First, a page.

1855 / 1861 Map No 1 - 4 Railroad Survey from Green River, Utah to the Pacific Ocean - 41st Parallel
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By: Capt. E.G. Beckwith & F.W. Egloffstein
Date: 1861 (published) Washington D.C.
Dimensions: Four Sheets 21 x 18.5 inches (53.5 x 47 cm)
This is a historically significant set of maps pertaining to the surveys that would lead to the construction of the western portion of the first United States transcontinental railroad between the years 1863 and 1869. The majority of this particular route would have track laid by the Central Pacific Railroad and some by the Union Pacific Railroad eventually joining with a drive of the final, celebratory Golden Spike at Promontory Point, Utah.
Map No. 1 From the Valley of the Green River to the Great Salt Lake
The first of four maps presents the area around the Wahsatch Mountains from the Green River in the east to Great Salt Lake in the west. The small, but growing Mormon settlement of Great Salt Lake City is featured as a grid pattern, bisected by a baseline and meridian. Other smaller settlements such as Fillmore, Nephi City, Payson City, Provo, Lake City, Willow Springs, and Ogden City are also located along the western slopes of the Wasatch Range. Fort Bridger and Uintah fort are also located within this map.
Map No. 2 From Great Salt Lake to the Humboldt Mountains
This map continues the proposed railroad line from the southern shore of Great Salt Lake, across the Utah desert, through Goshoot Passage, and Humboldt Pass. An alternate route deemed 'practical for a railroad,' is also provided just south of the proposed route. In the northern portion of the map, a section of the Emigrant Road that would be used by would-be settlers of California is delineated through the range of the Snakes and Shoshones, the Thousand Spring Valley, and ultimately the Humboldt River.
An interesting notation marks the location where Captain John W Gunnison was "killed by Indians." Gunnison was well respected among the Mormons and Brigham Young as he first came to the area serving under Captain Stansbury during the Utah Territory Expedition of 1849. While it would later be determined that Gunnison was murdered by the "Danites," a Mormon group disguised as Indians, the Paiute Tribe would still be indicted for the act. This was not the only time a group of Mormons would kill Americans on expeditions and blame the Indians, the same fate fell upon three members of the Powell Expedition in 1869 who were believed by the Mormons to be spies.
Map No. 3 From the Humboldt Mountains to the Mud Lakes
This stretch of the proposed railroad runs from the eastern edge of the Humboldt Range to Pyramid Lake, which is located about 20 miles northeast from present-day Reno, Nevada. This range of mountains serves as the divide between two large basins, the southern of which was determined by John C. Fremont to be endorheic, meaning the water with has no outflow path to an external body of water such as a river or ocean. Any unused water that runs into this basin either evaporates or seeps into the ground. Territories of the Banack and Pah-Utah (a.k.a. Digger Indians) natives are noted on either side of this range.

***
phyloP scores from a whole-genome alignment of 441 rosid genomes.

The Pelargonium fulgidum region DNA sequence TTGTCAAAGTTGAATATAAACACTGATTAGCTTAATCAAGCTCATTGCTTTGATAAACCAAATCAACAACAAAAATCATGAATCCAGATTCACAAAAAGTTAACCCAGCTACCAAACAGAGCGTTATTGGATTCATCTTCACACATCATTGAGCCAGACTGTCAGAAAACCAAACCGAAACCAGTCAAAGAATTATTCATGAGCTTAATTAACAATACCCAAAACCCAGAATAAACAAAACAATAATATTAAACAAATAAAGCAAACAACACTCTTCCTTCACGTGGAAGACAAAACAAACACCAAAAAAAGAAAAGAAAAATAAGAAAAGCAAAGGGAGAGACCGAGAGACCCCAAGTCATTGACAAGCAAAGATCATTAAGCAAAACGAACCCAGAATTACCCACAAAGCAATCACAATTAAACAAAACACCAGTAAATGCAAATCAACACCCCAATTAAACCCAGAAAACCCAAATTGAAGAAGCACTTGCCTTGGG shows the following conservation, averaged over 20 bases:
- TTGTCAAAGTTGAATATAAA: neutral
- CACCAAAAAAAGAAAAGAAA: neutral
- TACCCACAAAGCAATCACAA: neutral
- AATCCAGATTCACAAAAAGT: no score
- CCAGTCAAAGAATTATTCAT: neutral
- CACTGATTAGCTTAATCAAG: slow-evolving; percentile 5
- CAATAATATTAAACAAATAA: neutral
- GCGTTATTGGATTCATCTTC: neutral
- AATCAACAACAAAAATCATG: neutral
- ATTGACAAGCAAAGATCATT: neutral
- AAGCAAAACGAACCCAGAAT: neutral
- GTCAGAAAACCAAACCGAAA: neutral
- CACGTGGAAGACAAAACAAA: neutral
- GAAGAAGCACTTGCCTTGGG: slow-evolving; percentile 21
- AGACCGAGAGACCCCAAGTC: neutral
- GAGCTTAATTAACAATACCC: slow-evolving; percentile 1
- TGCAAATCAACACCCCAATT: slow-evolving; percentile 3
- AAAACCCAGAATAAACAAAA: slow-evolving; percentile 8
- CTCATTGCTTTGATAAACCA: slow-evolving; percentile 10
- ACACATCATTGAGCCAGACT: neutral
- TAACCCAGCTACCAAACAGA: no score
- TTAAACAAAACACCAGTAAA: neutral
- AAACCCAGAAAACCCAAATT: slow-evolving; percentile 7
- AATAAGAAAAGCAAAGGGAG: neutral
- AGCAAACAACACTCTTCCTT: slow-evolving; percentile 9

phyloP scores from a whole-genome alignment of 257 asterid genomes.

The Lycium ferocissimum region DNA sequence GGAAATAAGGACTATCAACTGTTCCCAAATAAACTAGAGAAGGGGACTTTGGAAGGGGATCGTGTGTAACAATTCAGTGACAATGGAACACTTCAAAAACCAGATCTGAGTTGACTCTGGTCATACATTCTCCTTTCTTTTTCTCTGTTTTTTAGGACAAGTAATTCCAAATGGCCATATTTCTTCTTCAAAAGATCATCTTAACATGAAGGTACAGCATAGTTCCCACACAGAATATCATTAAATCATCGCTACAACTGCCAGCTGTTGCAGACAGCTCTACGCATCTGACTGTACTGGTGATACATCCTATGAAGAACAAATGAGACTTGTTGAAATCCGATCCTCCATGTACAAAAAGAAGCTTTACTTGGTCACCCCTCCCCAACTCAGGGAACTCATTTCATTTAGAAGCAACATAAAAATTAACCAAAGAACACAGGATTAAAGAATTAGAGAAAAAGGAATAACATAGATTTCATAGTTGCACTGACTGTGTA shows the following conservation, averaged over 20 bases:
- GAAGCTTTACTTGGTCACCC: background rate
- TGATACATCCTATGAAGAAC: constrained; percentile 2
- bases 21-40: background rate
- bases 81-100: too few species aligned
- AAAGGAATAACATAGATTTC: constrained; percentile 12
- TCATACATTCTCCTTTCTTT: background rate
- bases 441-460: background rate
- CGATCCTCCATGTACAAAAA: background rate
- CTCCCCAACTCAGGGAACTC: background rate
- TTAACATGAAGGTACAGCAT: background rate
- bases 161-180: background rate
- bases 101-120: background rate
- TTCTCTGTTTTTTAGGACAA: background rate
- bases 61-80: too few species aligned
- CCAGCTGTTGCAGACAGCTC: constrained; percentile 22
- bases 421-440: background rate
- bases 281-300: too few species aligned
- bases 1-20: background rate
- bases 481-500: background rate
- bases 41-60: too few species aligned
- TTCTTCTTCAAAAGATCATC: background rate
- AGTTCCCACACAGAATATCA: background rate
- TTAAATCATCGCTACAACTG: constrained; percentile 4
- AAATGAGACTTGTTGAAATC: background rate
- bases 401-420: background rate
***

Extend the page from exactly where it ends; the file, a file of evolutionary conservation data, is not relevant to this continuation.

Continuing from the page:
Map No. 4 From the Valley of the Mud Lakes to the Pacific Ocean
Though the Pacific Ocean is not shown within this map, the central valley, west of Sacramento (also not shown) was already well mapped with an easy route to the Bay of San Francisco. The proposed railroad runs through Madeline Pass and Madeline Plains, before following along the Upper Sacramento or Pitt River before tuning south near Fort Reading and continuing along the east side of the Sacrament River until it crosses near Fremont, California. Interestingly, little cartographic detail is given to the region of the Sierra Nevada Mountains where gold was discovered near Coloma, CA. Though discovered in 1844 by John C. Fremont in 1844, Lake Tahoe is also omitted from the map.
Frederick Wilhelm von Egloffstein (1824 - 1885) was a German-born military man, explorer, mapmaker, landscape artist and engraver. He was the first person to employ ruled glass screens, together with photography, to produce engravings. Egloffstein was hired as a topographer for the last Western expedition of John Charles Frémont, 1853-54. In Great Salt Lake City he joined the survivors of the Gunnison–Beckwith Expedition under Lieutenant Edward G. Beckwith, producing these maps as well as panoramas of Utah, Wyoming, Nevada and California, published in the Pacific Railroad Reports. Upon completing these maps he would then join the Joseph Christmas Ives expedition up the Colorado into the Grand Canyon. Before returning to Germany in in 1878 where he would live out the rest of his life, Egloffstein would serve for the Union Army in the Civil War as a Colonel until he was wounded and would get back to map making on bahlf og the Union Army.
Condition: While the condition of each map varies slightly, we consider all to be in very good condition. Each map has been linen-backed, so they lay flat, present beautifully, and are well preserved for years to come. Some paper toning is apparent along fold lines, but this is very common among these maps
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